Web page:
As I write this, another powerful natural disaster in the form of an earthquake has caused massive destruction in central China. It is a situation that requires much prayer for the victims as well as a helping hand. However, I wish to focus this entry on another humanitarian crisis in Myanmar, where a little over a week ago, a cyclone ravaged the isolationist country, killing an estimated 33,000 people and leaving millions of others without basic necessities.
Government & Politics
Another politician takes the fall. Should I be surprised?
This recent resignation of Mr. Spitzer is particularly troublesome to me because I knew of him as the corporate reformer when I worked on Wall Street. For those of you who are not familiar with Mr. Spitzer's career, in the early 2000s, the former governor made his mark by pushing for investment banking reforms and busting white-collar criminals. He was that politician that was supposed to be different.
A response to an op-ed written by Nicholas Kristof entitled, "Evangelicals a Liberal Can Love."
On December 28, democracy was dealt a severe blow when supposed religions fanatics cut short Benazir Bhutto's life. The former prime minister, and the first female head-of-state of an Islamic nation, Ms. Bhutto had come back from self-exile to participate in the upcoming Pakistan democratic presidential elections. Her death is the center of focus, with differing accounts of how exactly she died. But regardless of whether she was felled by a bullet or shrapnel or the lever of the car's sunroof, her death may possibly signal the end of democracy in Pakistan.
There was a time when every citizen of the United States sought the right to vote. A great war was fought and several key amendments to the Constitution were passed to allow all peoples to participate in the great American democracy project. In the past, men and women, black and white, Christians and non-Christians, faithfully turned out on election days to cast their ballots.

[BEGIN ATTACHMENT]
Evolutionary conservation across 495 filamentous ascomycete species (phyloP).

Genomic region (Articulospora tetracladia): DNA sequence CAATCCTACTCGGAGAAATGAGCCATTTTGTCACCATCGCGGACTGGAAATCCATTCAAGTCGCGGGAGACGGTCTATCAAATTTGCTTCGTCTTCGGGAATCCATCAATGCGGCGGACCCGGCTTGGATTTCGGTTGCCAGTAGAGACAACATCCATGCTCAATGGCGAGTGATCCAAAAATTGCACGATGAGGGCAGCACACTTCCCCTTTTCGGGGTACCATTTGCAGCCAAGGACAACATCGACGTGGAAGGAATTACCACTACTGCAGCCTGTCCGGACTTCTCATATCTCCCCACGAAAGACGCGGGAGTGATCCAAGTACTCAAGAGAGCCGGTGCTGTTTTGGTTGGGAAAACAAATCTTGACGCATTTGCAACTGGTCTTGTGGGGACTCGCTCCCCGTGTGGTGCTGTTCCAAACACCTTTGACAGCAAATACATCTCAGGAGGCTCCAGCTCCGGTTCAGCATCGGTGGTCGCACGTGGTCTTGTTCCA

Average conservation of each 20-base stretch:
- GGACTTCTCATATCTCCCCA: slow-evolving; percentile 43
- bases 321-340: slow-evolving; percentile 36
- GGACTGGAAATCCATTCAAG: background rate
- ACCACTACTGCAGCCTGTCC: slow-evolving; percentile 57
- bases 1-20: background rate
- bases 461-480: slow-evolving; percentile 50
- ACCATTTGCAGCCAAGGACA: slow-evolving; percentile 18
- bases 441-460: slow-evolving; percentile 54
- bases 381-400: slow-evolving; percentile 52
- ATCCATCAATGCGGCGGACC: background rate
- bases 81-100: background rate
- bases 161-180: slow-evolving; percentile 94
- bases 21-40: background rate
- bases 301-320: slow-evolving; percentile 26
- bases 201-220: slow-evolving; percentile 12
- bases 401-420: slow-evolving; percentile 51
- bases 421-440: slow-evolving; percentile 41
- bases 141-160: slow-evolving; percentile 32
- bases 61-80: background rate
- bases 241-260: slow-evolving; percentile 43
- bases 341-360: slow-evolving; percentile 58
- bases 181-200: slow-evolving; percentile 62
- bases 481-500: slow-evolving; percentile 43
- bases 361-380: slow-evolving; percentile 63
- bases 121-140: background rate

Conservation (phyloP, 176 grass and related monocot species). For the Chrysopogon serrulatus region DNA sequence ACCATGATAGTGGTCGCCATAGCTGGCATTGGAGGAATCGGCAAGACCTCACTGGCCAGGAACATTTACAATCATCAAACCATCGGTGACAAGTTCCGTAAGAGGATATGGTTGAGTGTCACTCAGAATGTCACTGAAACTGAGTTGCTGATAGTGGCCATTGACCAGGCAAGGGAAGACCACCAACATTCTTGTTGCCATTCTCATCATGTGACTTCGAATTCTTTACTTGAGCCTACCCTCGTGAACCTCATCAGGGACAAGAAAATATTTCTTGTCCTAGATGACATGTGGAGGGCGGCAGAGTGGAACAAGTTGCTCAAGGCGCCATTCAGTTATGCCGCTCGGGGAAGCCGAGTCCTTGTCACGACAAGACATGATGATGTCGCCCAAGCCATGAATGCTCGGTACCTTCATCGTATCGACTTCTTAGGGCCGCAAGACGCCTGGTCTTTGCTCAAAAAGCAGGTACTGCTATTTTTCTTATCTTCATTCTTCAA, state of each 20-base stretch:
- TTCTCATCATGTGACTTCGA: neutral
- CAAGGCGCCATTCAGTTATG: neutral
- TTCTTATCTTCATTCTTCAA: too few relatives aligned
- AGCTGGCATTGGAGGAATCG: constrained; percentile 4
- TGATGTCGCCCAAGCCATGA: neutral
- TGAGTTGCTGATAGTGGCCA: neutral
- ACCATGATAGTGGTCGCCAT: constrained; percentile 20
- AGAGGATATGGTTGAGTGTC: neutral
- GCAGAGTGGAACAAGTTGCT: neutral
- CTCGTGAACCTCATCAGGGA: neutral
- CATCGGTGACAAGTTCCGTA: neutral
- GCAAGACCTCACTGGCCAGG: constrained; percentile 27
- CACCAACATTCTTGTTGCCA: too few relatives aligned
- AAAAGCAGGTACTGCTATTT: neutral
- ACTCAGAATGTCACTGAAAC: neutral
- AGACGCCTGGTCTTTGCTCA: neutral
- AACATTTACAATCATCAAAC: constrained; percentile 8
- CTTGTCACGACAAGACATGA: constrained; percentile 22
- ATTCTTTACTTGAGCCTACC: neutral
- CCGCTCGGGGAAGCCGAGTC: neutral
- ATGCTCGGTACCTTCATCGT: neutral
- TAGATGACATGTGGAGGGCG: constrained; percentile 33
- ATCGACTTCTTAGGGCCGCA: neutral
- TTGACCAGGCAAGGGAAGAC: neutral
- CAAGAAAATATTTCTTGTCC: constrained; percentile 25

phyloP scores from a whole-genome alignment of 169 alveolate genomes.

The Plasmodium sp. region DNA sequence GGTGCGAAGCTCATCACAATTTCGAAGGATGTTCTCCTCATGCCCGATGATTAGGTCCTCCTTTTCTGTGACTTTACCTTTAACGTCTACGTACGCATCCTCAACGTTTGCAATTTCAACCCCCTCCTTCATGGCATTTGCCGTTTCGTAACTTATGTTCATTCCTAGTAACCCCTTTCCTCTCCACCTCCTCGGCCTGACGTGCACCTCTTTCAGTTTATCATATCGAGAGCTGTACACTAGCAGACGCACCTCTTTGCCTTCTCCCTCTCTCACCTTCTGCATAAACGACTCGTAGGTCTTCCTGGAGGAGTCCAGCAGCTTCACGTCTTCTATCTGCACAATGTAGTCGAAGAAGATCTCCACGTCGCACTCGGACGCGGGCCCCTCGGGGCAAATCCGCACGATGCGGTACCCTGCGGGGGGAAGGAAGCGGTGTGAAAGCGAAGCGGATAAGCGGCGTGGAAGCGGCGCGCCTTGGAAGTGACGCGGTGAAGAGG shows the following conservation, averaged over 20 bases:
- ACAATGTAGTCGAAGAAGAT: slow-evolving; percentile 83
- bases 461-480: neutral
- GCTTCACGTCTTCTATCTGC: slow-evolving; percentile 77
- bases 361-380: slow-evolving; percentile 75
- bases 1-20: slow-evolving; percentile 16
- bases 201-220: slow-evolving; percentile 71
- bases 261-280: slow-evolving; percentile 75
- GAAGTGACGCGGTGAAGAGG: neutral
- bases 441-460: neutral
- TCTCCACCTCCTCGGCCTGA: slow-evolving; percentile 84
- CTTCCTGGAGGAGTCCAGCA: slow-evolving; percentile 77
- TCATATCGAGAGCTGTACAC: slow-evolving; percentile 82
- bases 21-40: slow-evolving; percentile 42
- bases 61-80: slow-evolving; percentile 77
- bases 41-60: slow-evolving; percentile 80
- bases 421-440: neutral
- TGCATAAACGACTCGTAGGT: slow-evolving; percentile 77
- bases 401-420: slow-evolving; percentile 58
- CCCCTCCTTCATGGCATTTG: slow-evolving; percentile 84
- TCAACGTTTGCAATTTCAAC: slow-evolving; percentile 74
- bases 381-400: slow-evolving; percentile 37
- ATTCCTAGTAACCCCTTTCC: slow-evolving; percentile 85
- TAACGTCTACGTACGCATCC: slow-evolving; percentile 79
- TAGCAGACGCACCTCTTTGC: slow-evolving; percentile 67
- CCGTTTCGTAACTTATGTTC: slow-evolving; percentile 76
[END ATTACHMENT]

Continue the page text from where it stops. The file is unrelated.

In 1776, Thomas Jefferson penned one of the most revolutionary thoughts in all of history when he wrote, “We hold these truths to be self-evident, that all men are created equal, that they are endowed by their Creator with certain unalienable Rights, that among these are Life, Liberty, and the pursuit of happiness.”
Today, this fundamental tenet of American democracy is being put to the test in every corner of the world.
For a Christian, the decision to pursue a career in law for the right reasons is not easy. It can’t be for the money. It also can’t be for the prestige. It can’t even be for the beam of pride in your parents’ eyes when they mention to a family friend that their child is going to be an attorney.
It has to be for God. But what does that even mean? How do you know if it is God that has planted the seed of interest and not all those reruns of Law&Order?
“He who oppresses the poor shows contempt for their Maker” (Proverbs 14:31).
This wasn’t supposed to happen. By now, I should’ve been in medical school. Or at least medical school bound. But then a failed class in genetics, a few retreats, and a couple of summer missions trips later, here I am.
I've always had an interest in politics, but, like talking about Jesus, talking about politics is one of those topics that tends to get people upset. Even when discussing political issues with other Christians, it's very easy to offend or begin to judge another's views. Because of this, I usually just keep my thoughts to myself in the interest of peace and not rocking the boat.